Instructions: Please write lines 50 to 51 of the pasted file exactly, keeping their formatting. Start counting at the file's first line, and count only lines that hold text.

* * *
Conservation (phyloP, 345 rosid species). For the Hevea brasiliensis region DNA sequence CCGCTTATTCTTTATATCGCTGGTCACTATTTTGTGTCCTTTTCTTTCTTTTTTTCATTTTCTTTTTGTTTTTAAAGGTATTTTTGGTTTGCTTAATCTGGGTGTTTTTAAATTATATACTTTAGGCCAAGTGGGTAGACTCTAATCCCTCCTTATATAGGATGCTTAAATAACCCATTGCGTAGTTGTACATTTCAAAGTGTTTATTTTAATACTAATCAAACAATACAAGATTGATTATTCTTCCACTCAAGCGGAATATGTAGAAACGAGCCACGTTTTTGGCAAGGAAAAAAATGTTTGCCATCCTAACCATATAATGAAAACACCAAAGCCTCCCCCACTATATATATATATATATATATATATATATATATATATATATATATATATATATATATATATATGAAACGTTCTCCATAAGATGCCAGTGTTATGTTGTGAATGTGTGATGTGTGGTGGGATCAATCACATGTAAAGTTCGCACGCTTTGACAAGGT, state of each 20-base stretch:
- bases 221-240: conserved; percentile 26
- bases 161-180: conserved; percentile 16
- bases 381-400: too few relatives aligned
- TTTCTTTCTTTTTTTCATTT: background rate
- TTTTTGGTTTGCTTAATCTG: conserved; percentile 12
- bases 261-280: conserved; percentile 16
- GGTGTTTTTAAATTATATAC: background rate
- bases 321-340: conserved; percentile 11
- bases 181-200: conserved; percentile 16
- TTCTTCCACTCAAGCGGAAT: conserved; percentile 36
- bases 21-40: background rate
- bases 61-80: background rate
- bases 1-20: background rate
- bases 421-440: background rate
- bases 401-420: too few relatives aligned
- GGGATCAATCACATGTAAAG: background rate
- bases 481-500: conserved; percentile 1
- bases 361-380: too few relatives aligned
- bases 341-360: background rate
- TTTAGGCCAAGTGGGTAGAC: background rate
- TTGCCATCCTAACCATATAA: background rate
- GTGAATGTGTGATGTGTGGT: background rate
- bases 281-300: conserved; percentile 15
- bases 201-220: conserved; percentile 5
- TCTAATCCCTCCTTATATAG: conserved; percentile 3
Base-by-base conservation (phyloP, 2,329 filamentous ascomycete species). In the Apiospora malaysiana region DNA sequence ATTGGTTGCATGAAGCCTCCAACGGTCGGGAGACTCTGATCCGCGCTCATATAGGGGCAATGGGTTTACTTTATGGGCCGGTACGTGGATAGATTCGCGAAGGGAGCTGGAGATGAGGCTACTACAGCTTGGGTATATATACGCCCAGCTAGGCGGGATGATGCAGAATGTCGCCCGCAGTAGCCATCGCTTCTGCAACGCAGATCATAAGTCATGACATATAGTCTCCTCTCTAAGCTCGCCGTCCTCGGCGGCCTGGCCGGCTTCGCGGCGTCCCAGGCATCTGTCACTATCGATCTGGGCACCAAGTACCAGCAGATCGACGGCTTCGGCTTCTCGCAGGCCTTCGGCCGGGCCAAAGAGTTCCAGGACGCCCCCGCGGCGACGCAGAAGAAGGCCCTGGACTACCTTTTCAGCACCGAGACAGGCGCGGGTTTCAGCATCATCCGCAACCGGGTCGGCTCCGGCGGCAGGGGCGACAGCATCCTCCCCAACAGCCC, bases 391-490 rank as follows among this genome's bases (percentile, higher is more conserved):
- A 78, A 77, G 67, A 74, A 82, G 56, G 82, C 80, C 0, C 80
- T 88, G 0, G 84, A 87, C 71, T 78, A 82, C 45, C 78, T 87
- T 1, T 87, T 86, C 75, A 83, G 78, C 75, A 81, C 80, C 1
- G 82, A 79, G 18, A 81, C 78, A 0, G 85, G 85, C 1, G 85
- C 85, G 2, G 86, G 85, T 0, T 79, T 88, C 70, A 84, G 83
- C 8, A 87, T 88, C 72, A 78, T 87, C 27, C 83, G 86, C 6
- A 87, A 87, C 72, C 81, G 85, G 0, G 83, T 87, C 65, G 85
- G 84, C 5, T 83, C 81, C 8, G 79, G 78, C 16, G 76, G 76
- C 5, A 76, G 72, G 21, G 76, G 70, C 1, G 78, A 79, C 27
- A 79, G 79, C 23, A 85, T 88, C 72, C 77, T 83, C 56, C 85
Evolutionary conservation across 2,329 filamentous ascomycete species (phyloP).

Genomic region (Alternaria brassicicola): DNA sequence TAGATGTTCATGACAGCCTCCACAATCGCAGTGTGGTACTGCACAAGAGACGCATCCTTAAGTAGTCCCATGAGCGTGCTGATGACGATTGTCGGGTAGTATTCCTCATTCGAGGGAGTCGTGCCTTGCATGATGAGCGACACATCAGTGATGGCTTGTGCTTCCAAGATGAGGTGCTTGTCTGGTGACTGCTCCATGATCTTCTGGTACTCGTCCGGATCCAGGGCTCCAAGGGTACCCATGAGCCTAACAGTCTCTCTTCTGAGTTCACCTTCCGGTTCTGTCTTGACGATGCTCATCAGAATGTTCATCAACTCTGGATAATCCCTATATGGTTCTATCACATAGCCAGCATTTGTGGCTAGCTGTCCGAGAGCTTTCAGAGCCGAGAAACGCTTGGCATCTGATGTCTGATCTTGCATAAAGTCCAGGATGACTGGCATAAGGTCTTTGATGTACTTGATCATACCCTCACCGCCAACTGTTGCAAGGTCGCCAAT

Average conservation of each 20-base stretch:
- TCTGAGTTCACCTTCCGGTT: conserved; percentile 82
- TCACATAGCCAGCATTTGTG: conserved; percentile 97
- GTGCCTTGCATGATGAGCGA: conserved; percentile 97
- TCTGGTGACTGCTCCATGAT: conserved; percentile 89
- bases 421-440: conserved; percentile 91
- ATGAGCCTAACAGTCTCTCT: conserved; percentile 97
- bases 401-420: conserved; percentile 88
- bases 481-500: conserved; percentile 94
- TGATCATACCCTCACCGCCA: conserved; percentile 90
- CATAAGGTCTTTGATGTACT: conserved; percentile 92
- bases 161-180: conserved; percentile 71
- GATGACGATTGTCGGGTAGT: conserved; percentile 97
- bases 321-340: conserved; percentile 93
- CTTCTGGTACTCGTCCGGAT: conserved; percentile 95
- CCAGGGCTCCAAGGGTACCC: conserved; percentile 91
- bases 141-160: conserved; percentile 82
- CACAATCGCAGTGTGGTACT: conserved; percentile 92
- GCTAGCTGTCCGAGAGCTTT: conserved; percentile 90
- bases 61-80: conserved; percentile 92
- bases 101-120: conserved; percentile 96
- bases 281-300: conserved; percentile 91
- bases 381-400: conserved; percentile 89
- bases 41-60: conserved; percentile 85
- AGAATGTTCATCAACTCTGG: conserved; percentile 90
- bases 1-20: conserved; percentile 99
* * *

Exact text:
- CATAAGGTCTTTGATGTACT: conserved; percentile 92
- bases 161-180: conserved; percentile 71